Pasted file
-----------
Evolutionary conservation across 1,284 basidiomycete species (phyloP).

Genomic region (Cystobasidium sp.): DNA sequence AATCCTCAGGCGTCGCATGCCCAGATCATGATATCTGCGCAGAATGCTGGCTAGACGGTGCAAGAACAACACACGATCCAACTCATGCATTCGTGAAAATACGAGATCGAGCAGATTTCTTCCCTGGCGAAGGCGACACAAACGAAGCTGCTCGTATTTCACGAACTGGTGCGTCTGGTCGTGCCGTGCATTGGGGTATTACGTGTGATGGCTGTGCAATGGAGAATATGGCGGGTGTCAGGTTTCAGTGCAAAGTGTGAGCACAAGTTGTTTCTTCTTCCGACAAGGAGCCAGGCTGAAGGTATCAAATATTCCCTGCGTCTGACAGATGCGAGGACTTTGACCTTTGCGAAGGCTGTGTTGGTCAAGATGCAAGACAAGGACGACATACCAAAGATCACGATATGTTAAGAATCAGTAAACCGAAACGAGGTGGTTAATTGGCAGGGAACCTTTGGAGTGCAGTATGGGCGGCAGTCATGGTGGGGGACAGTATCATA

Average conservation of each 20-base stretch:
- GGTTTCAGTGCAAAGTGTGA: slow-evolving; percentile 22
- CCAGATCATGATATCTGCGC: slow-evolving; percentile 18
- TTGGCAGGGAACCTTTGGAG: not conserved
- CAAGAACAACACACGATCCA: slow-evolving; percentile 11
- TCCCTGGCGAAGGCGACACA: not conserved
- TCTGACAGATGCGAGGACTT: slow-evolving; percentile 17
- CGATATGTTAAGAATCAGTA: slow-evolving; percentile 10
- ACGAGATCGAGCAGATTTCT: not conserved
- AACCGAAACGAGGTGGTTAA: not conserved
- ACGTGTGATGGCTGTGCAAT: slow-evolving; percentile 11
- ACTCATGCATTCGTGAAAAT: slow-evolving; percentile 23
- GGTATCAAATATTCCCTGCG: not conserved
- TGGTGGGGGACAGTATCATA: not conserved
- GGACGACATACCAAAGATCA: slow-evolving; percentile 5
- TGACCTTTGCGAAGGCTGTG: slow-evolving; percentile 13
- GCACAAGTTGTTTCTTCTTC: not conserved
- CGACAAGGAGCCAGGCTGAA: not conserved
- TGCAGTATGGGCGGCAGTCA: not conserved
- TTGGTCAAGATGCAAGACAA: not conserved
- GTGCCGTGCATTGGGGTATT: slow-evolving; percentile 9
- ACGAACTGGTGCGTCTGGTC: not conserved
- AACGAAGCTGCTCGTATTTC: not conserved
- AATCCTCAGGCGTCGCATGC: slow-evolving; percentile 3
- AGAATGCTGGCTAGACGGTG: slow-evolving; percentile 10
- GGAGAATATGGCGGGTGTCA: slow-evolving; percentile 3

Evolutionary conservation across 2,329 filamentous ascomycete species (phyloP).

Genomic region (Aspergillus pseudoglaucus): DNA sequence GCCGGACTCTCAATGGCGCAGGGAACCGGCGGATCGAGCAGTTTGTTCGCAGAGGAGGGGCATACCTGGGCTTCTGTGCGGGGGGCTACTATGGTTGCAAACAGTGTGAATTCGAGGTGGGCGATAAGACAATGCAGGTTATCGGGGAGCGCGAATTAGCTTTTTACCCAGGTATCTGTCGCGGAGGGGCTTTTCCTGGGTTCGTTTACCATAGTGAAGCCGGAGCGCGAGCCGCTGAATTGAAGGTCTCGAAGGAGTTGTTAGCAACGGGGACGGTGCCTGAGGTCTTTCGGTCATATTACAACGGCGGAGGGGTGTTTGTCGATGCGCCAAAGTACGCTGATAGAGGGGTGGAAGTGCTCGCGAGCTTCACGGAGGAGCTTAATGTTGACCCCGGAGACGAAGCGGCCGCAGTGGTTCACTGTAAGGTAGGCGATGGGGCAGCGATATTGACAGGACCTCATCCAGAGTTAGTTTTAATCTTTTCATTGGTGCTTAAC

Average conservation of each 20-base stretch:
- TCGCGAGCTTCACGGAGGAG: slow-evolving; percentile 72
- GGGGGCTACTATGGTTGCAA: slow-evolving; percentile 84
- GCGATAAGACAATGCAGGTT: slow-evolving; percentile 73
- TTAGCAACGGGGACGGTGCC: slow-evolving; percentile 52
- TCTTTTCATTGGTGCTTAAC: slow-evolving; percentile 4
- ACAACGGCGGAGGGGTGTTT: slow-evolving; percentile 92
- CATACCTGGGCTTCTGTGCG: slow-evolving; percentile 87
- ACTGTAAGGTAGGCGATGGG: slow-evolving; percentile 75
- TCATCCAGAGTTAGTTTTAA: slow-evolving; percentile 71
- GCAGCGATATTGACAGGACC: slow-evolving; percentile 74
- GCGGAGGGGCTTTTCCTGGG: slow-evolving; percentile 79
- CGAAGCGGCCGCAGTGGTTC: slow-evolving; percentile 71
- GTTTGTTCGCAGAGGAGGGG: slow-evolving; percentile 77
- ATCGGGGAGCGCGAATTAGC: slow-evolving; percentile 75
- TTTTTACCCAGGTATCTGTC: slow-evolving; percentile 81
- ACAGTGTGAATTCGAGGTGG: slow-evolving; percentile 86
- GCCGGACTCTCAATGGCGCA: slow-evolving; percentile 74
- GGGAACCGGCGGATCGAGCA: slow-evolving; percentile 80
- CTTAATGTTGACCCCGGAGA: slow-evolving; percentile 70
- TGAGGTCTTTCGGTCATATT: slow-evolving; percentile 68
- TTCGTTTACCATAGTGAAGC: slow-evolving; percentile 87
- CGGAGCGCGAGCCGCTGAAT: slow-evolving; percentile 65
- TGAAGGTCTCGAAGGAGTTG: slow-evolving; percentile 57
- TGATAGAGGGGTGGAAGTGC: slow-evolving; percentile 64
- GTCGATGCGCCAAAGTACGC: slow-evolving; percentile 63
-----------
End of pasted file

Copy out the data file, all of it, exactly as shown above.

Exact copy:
Evolutionary conservation across 1,284 basidiomycete species (phyloP).

Genomic region (Cystobasidium sp.): DNA sequence AATCCTCAGGCGTCGCATGCCCAGATCATGATATCTGCGCAGAATGCTGGCTAGACGGTGCAAGAACAACACACGATCCAACTCATGCATTCGTGAAAATACGAGATCGAGCAGATTTCTTCCCTGGCGAAGGCGACACAAACGAAGCTGCTCGTATTTCACGAACTGGTGCGTCTGGTCGTGCCGTGCATTGGGGTATTACGTGTGATGGCTGTGCAATGGAGAATATGGCGGGTGTCAGGTTTCAGTGCAAAGTGTGAGCACAAGTTGTTTCTTCTTCCGACAAGGAGCCAGGCTGAAGGTATCAAATATTCCCTGCGTCTGACAGATGCGAGGACTTTGACCTTTGCGAAGGCTGTGTTGGTCAAGATGCAAGACAAGGACGACATACCAAAGATCACGATATGTTAAGAATCAGTAAACCGAAACGAGGTGGTTAATTGGCAGGGAACCTTTGGAGTGCAGTATGGGCGGCAGTCATGGTGGGGGACAGTATCATA

Average conservation of each 20-base stretch:
- GGTTTCAGTGCAAAGTGTGA: slow-evolving; percentile 22
- CCAGATCATGATATCTGCGC: slow-evolving; percentile 18
- TTGGCAGGGAACCTTTGGAG: not conserved
- CAAGAACAACACACGATCCA: slow-evolving; percentile 11
- TCCCTGGCGAAGGCGACACA: not conserved
- TCTGACAGATGCGAGGACTT: slow-evolving; percentile 17
- CGATATGTTAAGAATCAGTA: slow-evolving; percentile 10
- ACGAGATCGAGCAGATTTCT: not conserved
- AACCGAAACGAGGTGGTTAA: not conserved
- ACGTGTGATGGCTGTGCAAT: slow-evolving; percentile 11
- ACTCATGCATTCGTGAAAAT: slow-evolving; percentile 23
- GGTATCAAATATTCCCTGCG: not conserved
- TGGTGGGGGACAGTATCATA: not conserved
- GGACGACATACCAAAGATCA: slow-evolving; percentile 5
- TGACCTTTGCGAAGGCTGTG: slow-evolving; percentile 13
- GCACAAGTTGTTTCTTCTTC: not conserved
- CGACAAGGAGCCAGGCTGAA: not conserved
- TGCAGTATGGGCGGCAGTCA: not conserved
- TTGGTCAAGATGCAAGACAA: not conserved
- GTGCCGTGCATTGGGGTATT: slow-evolving; percentile 9
- ACGAACTGGTGCGTCTGGTC: not conserved
- AACGAAGCTGCTCGTATTTC: not conserved
- AATCCTCAGGCGTCGCATGC: slow-evolving; percentile 3
- AGAATGCTGGCTAGACGGTG: slow-evolving; percentile 10
- GGAGAATATGGCGGGTGTCA: slow-evolving; percentile 3

Evolutionary conservation across 2,329 filamentous ascomycete species (phyloP).

Genomic region (Aspergillus pseudoglaucus): DNA sequence GCCGGACTCTCAATGGCGCAGGGAACCGGCGGATCGAGCAGTTTGTTCGCAGAGGAGGGGCATACCTGGGCTTCTGTGCGGGGGGCTACTATGGTTGCAAACAGTGTGAATTCGAGGTGGGCGATAAGACAATGCAGGTTATCGGGGAGCGCGAATTAGCTTTTTACCCAGGTATCTGTCGCGGAGGGGCTTTTCCTGGGTTCGTTTACCATAGTGAAGCCGGAGCGCGAGCCGCTGAATTGAAGGTCTCGAAGGAGTTGTTAGCAACGGGGACGGTGCCTGAGGTCTTTCGGTCATATTACAACGGCGGAGGGGTGTTTGTCGATGCGCCAAAGTACGCTGATAGAGGGGTGGAAGTGCTCGCGAGCTTCACGGAGGAGCTTAATGTTGACCCCGGAGACGAAGCGGCCGCAGTGGTTCACTGTAAGGTAGGCGATGGGGCAGCGATATTGACAGGACCTCATCCAGAGTTAGTTTTAATCTTTTCATTGGTGCTTAAC

Average conservation of each 20-base stretch:
- TCGCGAGCTTCACGGAGGAG: slow-evolving; percentile 72
- GGGGGCTACTATGGTTGCAA: slow-evolving; percentile 84
- GCGATAAGACAATGCAGGTT: slow-evolving; percentile 73
- TTAGCAACGGGGACGGTGCC: slow-evolving; percentile 52
- TCTTTTCATTGGTGCTTAAC: slow-evolving; percentile 4
- ACAACGGCGGAGGGGTGTTT: slow-evolving; percentile 92
- CATACCTGGGCTTCTGTGCG: slow-evolving; percentile 87
- ACTGTAAGGTAGGCGATGGG: slow-evolving; percentile 75
- TCATCCAGAGTTAGTTTTAA: slow-evolving; percentile 71
- GCAGCGATATTGACAGGACC: slow-evolving; percentile 74
- GCGGAGGGGCTTTTCCTGGG: slow-evolving; percentile 79
- CGAAGCGGCCGCAGTGGTTC: slow-evolving; percentile 71
- GTTTGTTCGCAGAGGAGGGG: slow-evolving; percentile 77
- ATCGGGGAGCGCGAATTAGC: slow-evolving; percentile 75
- TTTTTACCCAGGTATCTGTC: slow-evolving; percentile 81
- ACAGTGTGAATTCGAGGTGG: slow-evolving; percentile 86
- GCCGGACTCTCAATGGCGCA: slow-evolving; percentile 74
- GGGAACCGGCGGATCGAGCA: slow-evolving; percentile 80
- CTTAATGTTGACCCCGGAGA: slow-evolving; percentile 70
- TGAGGTCTTTCGGTCATATT: slow-evolving; percentile 68
- TTCGTTTACCATAGTGAAGC: slow-evolving; percentile 87
- CGGAGCGCGAGCCGCTGAAT: slow-evolving; percentile 65
- TGAAGGTCTCGAAGGAGTTG: slow-evolving; percentile 57
- TGATAGAGGGGTGGAAGTGC: slow-evolving; percentile 64
- GTCGATGCGCCAAAGTACGC: slow-evolving; percentile 63